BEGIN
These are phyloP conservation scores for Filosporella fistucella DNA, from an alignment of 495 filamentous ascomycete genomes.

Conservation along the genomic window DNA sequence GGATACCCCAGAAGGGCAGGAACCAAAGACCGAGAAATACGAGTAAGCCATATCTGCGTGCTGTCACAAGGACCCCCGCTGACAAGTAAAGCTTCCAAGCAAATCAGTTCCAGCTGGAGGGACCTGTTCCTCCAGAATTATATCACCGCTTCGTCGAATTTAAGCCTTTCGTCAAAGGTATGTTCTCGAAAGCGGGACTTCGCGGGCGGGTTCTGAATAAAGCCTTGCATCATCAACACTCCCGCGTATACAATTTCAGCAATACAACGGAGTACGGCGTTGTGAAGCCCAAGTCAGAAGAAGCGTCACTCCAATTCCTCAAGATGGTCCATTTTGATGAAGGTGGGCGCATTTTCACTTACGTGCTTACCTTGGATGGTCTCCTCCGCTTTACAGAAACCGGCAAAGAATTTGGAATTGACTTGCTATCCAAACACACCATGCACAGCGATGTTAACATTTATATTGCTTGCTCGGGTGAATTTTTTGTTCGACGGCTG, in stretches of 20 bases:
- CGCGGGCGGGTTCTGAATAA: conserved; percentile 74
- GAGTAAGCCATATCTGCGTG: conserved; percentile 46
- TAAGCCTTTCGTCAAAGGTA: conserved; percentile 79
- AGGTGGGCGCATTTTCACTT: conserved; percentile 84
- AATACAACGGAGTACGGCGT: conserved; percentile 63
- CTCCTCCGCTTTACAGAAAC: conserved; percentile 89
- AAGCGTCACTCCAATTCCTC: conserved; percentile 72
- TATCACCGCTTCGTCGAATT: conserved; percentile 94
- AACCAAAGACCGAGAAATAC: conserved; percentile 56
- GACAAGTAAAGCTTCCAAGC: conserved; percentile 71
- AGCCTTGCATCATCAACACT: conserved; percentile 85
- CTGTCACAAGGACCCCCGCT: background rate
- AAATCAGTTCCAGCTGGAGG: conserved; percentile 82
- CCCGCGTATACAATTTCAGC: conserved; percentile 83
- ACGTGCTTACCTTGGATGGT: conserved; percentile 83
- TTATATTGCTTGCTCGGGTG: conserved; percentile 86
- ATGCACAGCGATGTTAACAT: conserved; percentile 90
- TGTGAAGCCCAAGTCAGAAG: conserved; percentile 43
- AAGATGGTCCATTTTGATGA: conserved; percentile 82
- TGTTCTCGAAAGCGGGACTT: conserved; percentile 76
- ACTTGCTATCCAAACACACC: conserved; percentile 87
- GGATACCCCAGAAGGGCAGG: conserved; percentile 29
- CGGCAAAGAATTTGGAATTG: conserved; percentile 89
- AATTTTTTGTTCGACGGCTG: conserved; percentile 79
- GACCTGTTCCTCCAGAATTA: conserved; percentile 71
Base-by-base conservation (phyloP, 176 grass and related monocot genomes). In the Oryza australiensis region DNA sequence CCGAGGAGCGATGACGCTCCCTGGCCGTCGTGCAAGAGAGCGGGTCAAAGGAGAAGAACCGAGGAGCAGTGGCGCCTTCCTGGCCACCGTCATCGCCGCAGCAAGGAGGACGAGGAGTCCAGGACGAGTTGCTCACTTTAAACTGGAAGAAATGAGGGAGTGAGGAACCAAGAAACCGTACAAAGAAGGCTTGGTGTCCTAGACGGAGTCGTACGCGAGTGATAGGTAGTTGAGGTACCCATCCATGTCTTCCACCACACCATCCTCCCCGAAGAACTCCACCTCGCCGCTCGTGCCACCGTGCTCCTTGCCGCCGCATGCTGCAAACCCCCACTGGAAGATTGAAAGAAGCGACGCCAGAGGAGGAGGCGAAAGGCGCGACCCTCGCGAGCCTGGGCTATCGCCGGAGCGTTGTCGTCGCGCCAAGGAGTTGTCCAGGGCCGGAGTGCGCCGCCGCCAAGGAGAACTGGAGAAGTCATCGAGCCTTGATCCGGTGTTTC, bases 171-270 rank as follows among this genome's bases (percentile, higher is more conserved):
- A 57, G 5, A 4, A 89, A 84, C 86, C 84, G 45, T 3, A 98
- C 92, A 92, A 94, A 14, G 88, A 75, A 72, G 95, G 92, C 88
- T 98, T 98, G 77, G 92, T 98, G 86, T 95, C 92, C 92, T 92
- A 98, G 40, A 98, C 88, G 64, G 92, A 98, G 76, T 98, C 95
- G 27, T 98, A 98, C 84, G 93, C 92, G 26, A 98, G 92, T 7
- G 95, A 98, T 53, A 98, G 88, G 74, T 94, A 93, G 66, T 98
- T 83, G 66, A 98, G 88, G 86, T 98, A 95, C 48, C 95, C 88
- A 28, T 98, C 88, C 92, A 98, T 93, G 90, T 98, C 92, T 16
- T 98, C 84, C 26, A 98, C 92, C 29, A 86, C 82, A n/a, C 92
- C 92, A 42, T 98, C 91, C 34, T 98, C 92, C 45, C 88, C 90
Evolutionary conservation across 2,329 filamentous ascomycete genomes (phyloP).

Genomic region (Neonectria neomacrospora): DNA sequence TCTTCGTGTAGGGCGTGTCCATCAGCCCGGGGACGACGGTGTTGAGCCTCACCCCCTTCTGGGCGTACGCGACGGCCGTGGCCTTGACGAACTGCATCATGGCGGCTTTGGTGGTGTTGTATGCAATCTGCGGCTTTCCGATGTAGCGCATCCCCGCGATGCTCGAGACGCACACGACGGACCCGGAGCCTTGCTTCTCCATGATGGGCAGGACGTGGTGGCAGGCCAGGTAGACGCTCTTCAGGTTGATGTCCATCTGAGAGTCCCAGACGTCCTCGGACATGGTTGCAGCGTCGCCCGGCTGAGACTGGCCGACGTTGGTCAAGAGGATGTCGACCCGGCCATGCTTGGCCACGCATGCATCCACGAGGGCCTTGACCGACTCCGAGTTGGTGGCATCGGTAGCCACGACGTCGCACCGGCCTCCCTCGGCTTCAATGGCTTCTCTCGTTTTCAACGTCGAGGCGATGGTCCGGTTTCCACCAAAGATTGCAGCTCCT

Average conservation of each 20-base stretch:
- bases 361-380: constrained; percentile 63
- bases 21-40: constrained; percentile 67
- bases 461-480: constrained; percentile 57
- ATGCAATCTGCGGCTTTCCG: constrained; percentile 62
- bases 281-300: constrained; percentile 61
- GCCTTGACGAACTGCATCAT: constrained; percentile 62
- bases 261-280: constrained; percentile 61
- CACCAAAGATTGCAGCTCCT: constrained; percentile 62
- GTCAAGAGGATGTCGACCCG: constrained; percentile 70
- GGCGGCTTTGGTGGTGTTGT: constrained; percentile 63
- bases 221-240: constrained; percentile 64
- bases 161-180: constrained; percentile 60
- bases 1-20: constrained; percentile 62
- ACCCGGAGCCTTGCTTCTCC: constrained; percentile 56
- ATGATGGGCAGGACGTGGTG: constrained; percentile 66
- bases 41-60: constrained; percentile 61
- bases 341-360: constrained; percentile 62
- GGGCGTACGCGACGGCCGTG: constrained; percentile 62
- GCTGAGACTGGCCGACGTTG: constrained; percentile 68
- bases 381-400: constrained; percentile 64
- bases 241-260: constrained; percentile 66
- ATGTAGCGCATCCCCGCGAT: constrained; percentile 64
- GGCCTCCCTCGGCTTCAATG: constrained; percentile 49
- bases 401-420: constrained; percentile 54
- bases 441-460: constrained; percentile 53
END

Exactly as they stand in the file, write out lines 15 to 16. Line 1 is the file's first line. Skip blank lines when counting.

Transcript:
- AAATCAGTTCCAGCTGGAGG: conserved; percentile 82
- CCCGCGTATACAATTTCAGC: conserved; percentile 83